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Faces of China

A poet may say one thing and mean another.
He (or she) often means more than what he says, after all poetry is art.
The reader can even find another meaning in the poem than what the poet meant.

The reed

Green, green the reed,
Dew and frost gleam.
Where's she I need?
Beyond the stream.   

Upstream I go;
The way is long.
Downstream I go;
She's thereamong.

White, white the reed,
Dew not yet dried;
Where's she I need?
On the other side.

Upstream I go;
Hard is the way.
Downstream I go;
She's far away.

Bright, bright the reed,
Dew and frost blend.
Where's she I need?
At river's end.

Upstream I go;
The way does wind.
Downstream I go;
She's far behind.


The moon rise

The moon shines bright;
My love's snow-white.
She looks so cute.
Can I be mute?

The bright moon gleams;
My dear love beams.
Her face so fair,
Can I not care?

The bright moon turns;
With love she burns.
Her hands so fine,
Can I not pine?

photo Anatta

Quiet Night Reverie - by Li Bai



Next to my bed the moon casts its light
Could it be frost on the ground
Tilting my head I gaze at the shiny moon
Lowering my head I reminisce my old hometown

( transl. Franz Li )



The pledge

Oh Heaven high!
I will love him forever till I die,
Till mountains crumble,
Rivers run dry,
In winter thunder rumble,
In summer snow fall far and nigh,
And the earth mingle with the sky,
Not till then will my love die.


Reminiscence in reply to my brother ZiYou at the Min pond by Su Shi (1037-1101, Song Dynasty)



A notion of one's journeys through life?
ust be like a goose waddling through mud and snow.
Occasionally imprints are left on the mud.
It had flown away. East? West? Who knows?

The old monk is dead. A new memorial pagoda erected.
Over crumbling walls old poetic scribbles are nowhere to be seen.
Remember those arduous passages we traversed?
The road is long. The travelers weary. The lame donkey shrieks.

(translated by Franz Li)


Su Shi ( 蘇軾 ) (January 8, 1037 August 24, 1101), was a writer, poet, artist, calligrapher, pharmacologist, and statesman of the Song Dynasty, and one of the major poets of the Song era.

photo awagenvoorde, pagoda Xi'an

A rare tree - Anonymous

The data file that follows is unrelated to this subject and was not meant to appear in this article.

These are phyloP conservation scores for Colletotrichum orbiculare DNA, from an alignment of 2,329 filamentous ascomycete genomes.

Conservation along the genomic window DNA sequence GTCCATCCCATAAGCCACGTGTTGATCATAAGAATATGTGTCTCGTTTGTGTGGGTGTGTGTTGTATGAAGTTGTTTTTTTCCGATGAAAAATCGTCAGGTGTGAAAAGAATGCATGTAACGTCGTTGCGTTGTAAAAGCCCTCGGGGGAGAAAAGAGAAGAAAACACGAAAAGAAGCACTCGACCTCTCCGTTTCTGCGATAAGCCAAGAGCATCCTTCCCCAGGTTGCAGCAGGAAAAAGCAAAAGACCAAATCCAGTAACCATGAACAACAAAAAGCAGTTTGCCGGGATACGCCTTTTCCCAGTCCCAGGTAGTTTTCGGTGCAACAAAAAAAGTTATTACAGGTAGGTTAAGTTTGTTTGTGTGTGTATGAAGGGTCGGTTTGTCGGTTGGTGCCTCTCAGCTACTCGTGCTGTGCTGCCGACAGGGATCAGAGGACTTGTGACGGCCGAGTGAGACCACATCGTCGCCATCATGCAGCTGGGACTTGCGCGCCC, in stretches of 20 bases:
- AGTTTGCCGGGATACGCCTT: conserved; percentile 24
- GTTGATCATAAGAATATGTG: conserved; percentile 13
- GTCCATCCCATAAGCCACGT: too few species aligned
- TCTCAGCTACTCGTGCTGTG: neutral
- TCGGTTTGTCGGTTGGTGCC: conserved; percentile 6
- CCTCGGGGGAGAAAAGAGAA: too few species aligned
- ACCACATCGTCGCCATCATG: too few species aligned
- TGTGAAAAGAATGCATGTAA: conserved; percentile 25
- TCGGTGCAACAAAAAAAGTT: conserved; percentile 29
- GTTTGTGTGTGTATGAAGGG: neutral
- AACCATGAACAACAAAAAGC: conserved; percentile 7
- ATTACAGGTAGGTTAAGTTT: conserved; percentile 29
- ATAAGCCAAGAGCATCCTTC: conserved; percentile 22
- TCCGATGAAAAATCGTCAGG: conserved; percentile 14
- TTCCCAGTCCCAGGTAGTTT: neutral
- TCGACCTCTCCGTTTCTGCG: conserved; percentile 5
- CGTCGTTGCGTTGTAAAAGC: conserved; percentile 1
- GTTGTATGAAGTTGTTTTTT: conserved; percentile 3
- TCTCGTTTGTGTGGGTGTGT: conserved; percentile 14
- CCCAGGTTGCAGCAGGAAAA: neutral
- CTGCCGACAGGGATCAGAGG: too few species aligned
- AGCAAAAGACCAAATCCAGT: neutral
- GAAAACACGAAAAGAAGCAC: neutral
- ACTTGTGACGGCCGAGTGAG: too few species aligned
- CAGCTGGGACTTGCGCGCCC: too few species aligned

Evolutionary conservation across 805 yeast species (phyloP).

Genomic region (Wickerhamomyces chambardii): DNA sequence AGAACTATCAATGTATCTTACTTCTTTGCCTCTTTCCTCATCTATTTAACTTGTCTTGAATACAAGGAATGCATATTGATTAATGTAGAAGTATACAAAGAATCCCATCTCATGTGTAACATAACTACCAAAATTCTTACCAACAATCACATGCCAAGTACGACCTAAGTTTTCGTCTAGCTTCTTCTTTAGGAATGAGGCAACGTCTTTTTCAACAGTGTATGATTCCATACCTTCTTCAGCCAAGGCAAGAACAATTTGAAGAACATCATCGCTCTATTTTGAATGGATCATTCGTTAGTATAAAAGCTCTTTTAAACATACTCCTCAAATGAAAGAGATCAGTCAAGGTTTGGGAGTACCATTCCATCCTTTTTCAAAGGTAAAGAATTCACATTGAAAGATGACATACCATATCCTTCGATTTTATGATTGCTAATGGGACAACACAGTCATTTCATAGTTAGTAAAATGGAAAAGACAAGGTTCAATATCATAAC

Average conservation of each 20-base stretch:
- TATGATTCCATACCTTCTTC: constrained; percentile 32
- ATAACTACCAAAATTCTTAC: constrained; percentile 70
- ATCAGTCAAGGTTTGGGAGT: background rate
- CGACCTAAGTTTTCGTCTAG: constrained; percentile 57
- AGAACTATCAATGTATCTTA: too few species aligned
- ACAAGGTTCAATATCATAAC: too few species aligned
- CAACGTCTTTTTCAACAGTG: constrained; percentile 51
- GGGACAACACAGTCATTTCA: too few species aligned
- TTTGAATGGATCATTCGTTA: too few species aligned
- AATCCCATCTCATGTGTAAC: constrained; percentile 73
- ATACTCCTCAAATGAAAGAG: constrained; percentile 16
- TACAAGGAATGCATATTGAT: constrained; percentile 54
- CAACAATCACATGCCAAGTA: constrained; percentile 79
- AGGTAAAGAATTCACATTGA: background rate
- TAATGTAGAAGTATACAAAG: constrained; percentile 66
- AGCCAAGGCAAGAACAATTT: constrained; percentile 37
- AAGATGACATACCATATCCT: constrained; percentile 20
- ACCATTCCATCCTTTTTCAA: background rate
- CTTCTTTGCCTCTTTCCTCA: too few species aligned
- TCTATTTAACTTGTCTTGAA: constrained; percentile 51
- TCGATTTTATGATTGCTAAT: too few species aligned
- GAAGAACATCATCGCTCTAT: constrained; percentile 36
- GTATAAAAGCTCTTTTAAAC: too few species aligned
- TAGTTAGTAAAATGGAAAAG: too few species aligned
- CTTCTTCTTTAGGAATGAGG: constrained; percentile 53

A rare tree stands in courtyard qquiet;
Among green leaves flowers run riot
I bend a branch and pluck its bloom
To send to my far-off dear groom.
Its fragrance fills my breast and sleeves;
Unsent so far away, it grieves.
I value not the bloom sweet-hearted,
But I am grieved so long we've parted.

(translated by Xu Yuanchong)


- to the tune of Qin Yuan Chun

Alone I stand in the autumn cold
on the tip of Orange Island,
The Xiang flowing northward;
I see a thousand hills crimsoned through
By their serried woods deep-dyed,
And a hundred barges vying
Over crystal blue waters.
Eagles cleave the air,
Fish glide in the limpid deep;
Under freezing skies a million creatures contend in freedom.
Brooding over this immensity,
I ask, on this boundless land
Who rules over man's destiny?
I was here with a throng of companions,
Vivid yet those crowded months and years.
Young we were, schoolmates,
At life's full flowering;
Filled with student enthusiasm
Boldly we cast all restraints aside.
Pointing to our mountains and rivers,
Setting people afire with our words,
We counted the mighty no more than muck.
Remember still
How, venturing midstream, we struck the waterrs
And waves stayed the speeding boats?

Mao Zedong


Book of Poetry

An Elegy

Vine grows over the thorn tree;
Woods in the field overspread.
The man I love is dead.
Who'd dwell with me?

Vine grows over jujube tree;
Weeds over the graveyard spread.
The man I love is dead.
Who'd stay with me?

How fair the pillow of horn
and the embroidered bed!
The man I love is dead.
Who'd stay with me till morn?

Long is the summer day;
Cold winter night will loom.
I'd meet him in his tomb
When I have passed away.

Cold winter night will loom;
Long is the summer day.
When I have passed away,
We'd dwell in the same tomb.

Sorrow after departure

I sigh and wipe away my tears, oh!
I'm grieved at a life full of woes.
Good and just, I hear only jeers, oh!
Morning and night I suffer blows.
I make a belt of grasses sweet. oh!
And add to it clovers and thymes.
My heart tells me it's good and meet. oh!
I won't regret to die nine times.

Qu Yuan (340BC-278BC)

Xu Bei Hong (1895-1953), detail

Poem from Tang Dynasty (618-907)

Prince Teng's Pavilion

By riverside stands high Prince Teng's Pavilion proud;
No more ringing bells punctuate dancers's refrain.
At dawn its painted beams bar the south-flying cloud;
At dusk its uprolled screens reveal western hills' rain.
Leisurely clouds hang o'er still waters all day long;
Stars move from spring to autumn in a changeless sky.
Where is the prince who once enjoyed here wine and song?
Beyond the rails the silent river still rolls by.

Wang Bo





Don't hesitate to send your translated Chinese poems to cedars.letters@live.nl, mentioning 'poems China'.
Tell us the title, the name of the poet and the name of the translater if possible, so that we can add this information.

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